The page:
Unemployment is one of the problems currently afflicting Malaysia, as unemployment rate stood at 3.3 percent in September 2019, according to the statistics department in Malaysia. The number has increased by 1 percent from last year. Some critics and observers blame the government, mainly the ministry of education, for this growing phenomenon. Others, including employers, blame the unemployed graduates themselves.
Azman Seri Haron, president of Malaysian Employers Federation (MEF) recently said that “73.2% of the respondent companies indicated that graduates lacked skills in problem solving as well as communication skills”.
Many surveys conducted recently also suggest that graduates have to improve on their English proficiency as well as communication skills. This is a stumbling block for graduates seeking jobs in today`s sophisticated job markets.
Critics say the government has to be blamed because it does not emphasize on learning English during studies. This is a key factor that causes students to ignore the importance of English and communication skills. After graduation they get disappointed and shocked when they see most of the job interviews are conducted in English, except in some small Malay firms or government institutions.
I still remember one Malay colleague, who had difficulty to communication in English with foreigners or other races, told me one day, ” why do you speak English, we are in Malaysia not in England.”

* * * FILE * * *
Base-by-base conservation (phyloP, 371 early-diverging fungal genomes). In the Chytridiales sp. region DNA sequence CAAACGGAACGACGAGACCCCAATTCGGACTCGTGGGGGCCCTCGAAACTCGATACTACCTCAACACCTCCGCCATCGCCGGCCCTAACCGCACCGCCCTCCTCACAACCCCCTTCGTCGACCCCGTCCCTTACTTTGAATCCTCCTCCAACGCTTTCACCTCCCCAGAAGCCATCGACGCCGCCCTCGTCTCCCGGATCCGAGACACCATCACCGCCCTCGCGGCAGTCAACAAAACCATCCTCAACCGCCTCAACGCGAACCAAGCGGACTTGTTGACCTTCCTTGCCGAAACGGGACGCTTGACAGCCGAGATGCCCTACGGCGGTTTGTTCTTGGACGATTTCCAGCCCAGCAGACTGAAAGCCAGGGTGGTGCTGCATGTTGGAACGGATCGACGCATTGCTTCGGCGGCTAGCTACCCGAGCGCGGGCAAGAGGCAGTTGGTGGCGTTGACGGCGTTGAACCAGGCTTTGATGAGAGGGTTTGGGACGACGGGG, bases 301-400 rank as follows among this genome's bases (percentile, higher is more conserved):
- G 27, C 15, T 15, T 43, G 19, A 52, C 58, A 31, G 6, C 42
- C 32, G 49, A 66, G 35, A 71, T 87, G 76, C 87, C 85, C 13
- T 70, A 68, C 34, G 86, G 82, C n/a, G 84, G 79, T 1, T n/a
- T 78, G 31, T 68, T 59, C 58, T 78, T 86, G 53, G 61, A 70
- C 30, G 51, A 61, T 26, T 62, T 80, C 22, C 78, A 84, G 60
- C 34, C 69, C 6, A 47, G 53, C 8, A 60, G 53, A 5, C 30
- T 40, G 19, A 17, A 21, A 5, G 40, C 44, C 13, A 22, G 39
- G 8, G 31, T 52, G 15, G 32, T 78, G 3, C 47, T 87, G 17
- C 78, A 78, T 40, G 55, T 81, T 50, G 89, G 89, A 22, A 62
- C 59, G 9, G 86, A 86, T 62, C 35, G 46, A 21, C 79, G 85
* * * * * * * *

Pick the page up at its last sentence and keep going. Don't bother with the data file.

We can just wonder how such person, whose mind is stilled with much wrong ideologies and propaganda, could operate in today`s digital ecosystem and globalization that are dominating most of the job markets.
Dr. Noorziah Mohd Salleh, lecturer at the Faculty of Business and Management, MARA Institute of Technology Kota Kinabalu, Dr. Jabil Mapjabil, Professor at Sabah Malaysia University and Dr. Rafeah Legino, senior lecturer for Faculty of Art and Design, MARA Institute of Technology Shah Alam, pointed out in a forum recently that most of the Malaysian graduates are not work-ready.
“The low level of work-readiness among Malaysian graduates” is an issue that has yet to be resolved. This is simply a case of supply not meeting demand. Simply put, graduates are applying for jobs while not possessing the prerequisite skills that prospective employers are looking for.” they said.
Even though the government has changed in 2018, there is still a sense of frustration among graduates as the new government has not yet shown any real progress. Some graduates and their parents feel the situation is getting worse.
Other issues that contribute to the rise of unemployment rate and dissatisfaction are: Low wages, employers are too proud and greedy, and the employees` rights seem to be between brackets.